Matthew Taylor

Sunday political interviews round-up: Carswell, Farage, Rudd and Corbyn

Sunday political interviews round-up: Carswell, Farage, Rudd and Corbyn
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Douglas Carswell: Why I won’t call a by-election

On the Sunday Politics, the Clacton MP said: 'I'm not submitting myself to the authority, to the whip of a new party. If I was doing so then quite rightly, as I did previously, I would feel obliged to trigger a by-election.' And anyway, he said, he’d consulted 20,000 constituents by email and had 'a huge number of responses back' and ‘all but a handful were overwhelmingly supportive'.

Asked if he would run in 2020 as a Tory, he didn’t rule it out, saying he felt 'pretty comfortable with being independent' but added: 'let's wait and see.' Carswell couldn't resist a sly dig at his former leader (whom he trashes in his recent book), noting that there had been several by-elections where Nigel has had the opportunity to contact the electorate and those 'didn't always go according to plan'.

Nigel Farage: Carswell should call a by-election

Interviewed on Sophy Ridge on Sunday, Nigel Farage rejoiced at the news that Douglas Carswell had resigned from Ukip and declared that he had 'wanted to kick him out back in 2015', claiming that the MP 'never ever believed in the principles that Ukip stood for'. He also challenged him to call another by-election, saying:

'This a guy who also sells himself as being very honourable and different from anybody else. One of his big crusades in Parliament has been recall, real recall. The way he himself has said it is that if 20 percent of constituents want a by-election they should have one. So what we are going to do, to show how honourable he is, we are going to write through the Electoral Reform Society to every house in Clacton and ask people whether they want him, as he's moved, to stand for a by-election.'

Amber Rudd: WhatsApp cannot be allowed to provide a ‘hiding place for terrorists'

Speaking on the Andrew Marr Show, the Home Secretary announced that it is 'completely unacceptable' that terrorists should be able to hide behind encrypted channels of communication such as WhatsApp.

'There should be no place for terrorists to hide. We need to make sure that organisations like WhatsApp, and there are plenty of others like that, don’t provide a secret place for terrorists to communicate with each other. It used to be that people would steam open envelopes, or just listen in on phones, when they wanted to find out what people were doing, legally, through a warrant, but in this situation we need to make sure that our intelligences services have the ability to get into situations like encrypted WhatsApp.'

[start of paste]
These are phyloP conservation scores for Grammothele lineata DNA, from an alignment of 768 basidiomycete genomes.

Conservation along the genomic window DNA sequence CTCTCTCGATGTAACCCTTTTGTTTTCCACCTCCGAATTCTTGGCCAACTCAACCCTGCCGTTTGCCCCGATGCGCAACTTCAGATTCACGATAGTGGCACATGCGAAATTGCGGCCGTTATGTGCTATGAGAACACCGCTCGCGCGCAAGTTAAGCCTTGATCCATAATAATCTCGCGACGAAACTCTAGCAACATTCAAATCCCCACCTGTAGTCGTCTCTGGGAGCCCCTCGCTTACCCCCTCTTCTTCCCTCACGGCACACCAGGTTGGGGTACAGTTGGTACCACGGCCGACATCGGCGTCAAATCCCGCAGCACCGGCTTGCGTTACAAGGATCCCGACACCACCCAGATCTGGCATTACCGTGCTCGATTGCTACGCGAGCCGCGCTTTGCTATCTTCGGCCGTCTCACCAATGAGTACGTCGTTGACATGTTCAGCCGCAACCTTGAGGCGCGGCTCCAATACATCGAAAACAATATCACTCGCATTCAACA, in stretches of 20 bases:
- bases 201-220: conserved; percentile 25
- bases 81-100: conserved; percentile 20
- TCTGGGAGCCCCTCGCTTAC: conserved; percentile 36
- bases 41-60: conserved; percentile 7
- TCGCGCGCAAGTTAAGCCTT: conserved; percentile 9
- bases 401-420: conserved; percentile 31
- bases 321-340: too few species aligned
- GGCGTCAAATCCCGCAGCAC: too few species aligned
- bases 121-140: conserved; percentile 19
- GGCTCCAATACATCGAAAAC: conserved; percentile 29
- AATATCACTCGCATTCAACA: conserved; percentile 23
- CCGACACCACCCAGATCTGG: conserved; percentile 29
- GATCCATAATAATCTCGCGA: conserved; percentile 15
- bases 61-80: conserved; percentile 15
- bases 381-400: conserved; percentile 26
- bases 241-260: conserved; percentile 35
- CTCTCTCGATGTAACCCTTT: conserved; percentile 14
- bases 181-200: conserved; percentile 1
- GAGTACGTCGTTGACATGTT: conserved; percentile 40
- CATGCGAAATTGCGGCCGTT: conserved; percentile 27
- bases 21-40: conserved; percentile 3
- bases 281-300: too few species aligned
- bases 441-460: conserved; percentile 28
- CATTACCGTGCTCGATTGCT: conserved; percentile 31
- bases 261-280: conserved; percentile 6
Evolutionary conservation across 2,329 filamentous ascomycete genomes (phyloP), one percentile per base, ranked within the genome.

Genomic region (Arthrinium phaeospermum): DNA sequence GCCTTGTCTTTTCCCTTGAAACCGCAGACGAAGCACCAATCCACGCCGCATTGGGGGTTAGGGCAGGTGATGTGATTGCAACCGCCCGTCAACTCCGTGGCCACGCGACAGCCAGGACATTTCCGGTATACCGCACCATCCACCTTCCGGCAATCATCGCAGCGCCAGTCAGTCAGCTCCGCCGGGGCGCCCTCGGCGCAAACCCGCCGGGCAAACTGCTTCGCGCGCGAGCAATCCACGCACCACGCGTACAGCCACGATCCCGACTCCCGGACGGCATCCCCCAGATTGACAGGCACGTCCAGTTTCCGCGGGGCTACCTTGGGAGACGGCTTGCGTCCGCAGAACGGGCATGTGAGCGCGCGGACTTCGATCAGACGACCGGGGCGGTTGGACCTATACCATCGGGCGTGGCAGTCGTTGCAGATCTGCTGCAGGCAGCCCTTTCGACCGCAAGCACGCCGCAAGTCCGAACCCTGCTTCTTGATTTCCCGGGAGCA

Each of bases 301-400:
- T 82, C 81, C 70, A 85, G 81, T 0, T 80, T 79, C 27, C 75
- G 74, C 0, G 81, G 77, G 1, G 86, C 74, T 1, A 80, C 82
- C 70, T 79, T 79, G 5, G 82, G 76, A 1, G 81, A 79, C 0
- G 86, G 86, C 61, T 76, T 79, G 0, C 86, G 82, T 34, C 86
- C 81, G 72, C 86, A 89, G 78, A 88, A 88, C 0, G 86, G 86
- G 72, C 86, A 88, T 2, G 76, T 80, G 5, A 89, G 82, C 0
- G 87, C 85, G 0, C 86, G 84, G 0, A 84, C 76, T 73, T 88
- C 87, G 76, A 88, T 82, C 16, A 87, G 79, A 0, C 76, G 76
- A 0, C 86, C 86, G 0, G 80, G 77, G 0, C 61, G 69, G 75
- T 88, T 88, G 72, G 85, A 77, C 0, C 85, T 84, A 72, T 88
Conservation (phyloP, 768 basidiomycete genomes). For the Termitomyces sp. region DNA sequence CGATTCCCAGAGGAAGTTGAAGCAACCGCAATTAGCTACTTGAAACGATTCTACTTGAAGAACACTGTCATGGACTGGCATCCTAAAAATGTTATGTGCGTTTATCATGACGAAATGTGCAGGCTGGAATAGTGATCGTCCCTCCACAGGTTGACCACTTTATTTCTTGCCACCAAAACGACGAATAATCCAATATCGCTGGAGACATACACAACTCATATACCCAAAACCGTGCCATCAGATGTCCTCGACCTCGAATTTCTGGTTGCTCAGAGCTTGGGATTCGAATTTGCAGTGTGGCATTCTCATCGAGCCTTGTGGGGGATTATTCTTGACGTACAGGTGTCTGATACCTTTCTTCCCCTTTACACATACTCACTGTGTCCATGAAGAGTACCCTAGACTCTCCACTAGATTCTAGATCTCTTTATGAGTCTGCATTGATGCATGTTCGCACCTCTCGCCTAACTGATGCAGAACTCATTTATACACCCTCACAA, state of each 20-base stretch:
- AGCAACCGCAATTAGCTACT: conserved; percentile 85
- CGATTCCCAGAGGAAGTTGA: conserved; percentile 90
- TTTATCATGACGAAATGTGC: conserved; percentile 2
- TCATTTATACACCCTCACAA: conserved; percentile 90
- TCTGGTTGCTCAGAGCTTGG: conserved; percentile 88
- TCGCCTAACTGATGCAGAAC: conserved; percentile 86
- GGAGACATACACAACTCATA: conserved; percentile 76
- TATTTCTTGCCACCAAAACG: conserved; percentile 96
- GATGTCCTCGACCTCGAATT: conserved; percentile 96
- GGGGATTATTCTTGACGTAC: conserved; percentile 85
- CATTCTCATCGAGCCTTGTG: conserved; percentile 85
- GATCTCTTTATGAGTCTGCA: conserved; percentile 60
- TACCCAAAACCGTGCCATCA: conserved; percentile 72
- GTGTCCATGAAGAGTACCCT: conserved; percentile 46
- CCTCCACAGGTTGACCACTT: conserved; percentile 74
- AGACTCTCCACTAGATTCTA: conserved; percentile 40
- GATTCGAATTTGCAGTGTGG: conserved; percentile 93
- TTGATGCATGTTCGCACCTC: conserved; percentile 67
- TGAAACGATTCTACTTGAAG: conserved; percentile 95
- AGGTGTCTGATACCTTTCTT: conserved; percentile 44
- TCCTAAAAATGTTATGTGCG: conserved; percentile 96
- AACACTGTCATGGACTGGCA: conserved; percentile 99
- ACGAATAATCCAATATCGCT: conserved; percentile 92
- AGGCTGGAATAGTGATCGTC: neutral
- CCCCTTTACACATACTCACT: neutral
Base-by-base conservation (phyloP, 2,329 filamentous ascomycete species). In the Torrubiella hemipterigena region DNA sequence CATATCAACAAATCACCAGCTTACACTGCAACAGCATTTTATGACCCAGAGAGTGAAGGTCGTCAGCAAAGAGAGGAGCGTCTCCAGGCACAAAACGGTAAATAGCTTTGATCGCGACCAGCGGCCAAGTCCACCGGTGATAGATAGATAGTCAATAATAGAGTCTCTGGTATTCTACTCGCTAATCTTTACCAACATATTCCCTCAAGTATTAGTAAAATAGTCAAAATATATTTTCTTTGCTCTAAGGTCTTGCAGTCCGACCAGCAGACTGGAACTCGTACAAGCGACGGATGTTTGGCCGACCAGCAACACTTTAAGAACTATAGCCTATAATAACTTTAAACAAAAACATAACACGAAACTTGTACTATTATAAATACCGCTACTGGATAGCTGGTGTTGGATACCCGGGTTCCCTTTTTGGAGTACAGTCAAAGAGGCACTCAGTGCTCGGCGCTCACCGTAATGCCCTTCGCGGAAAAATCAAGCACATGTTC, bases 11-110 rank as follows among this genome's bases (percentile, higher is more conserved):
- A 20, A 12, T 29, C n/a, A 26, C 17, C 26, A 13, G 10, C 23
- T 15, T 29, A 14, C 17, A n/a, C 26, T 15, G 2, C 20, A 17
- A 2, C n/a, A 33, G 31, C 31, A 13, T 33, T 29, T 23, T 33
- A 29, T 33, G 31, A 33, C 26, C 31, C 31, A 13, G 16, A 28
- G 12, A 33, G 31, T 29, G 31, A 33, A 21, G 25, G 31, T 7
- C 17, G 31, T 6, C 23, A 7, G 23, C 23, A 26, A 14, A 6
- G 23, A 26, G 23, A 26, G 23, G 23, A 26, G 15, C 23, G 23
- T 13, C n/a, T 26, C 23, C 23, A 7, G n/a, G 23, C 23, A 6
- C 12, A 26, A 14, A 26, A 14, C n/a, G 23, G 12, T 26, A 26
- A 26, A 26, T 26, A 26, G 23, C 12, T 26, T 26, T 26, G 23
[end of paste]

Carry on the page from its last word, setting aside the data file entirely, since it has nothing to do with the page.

She added that companies such as Whatsapp and Apple must 'recognise that they have a responsibility to work with government... when there is a terrorist situation' and that CEOs such as Tim Cook need to 'think again' on this issue.

Jeremy Corbyn: Why does counter-terrorism policy focus so heavily on Muslims?

Interviewed on Peston on Sunday, Jeremy Corbyn called for an overhaul of Prevent, the government’s counterterrorism policy. 'I think what Prevent has often done is seen to target the Muslim community, not anybody else.... it looks to say there is a kind of suspicion over the whole community and it's actually often counter-productive…. I'm saying broaden it into an agenda of inclusion. ... Focus it on all communities.'

When pushed on whether 'shoot to kill' was the right strategy for the police to adopt, Corbyn reluctantly agreed that it was appropriate in a 'wholly defensive situation', but that 'you've got to be careful you don't end up with what we had in Ireland in the 1980s'. But when asked to explain exactly what he thought needed to change, he said he believed that the security services 'have huge powers of investigation already' and that the current balance was about right.

Keir Starmer: Six tests for a Labour Brexit

Appearing on the Andrew Marr Show, shadow Brexit secretary Keir Starmer outlined that he was setting six 'tests' by which Labour would judge whether to support or reject the government's final deal for leaving the EU. On the proposed £50 billion settlement, Starmer said that there will be a bill for leaving, but 'principles must be established' about what that money is actually for.

Attempting to clear some confusion about his leader's past comments, Starmer stated that freedom of movement 'has to go', but there should be 'the right rules' for businesses, hinting that bringing the overall numbers down is not one of Labour's priorities.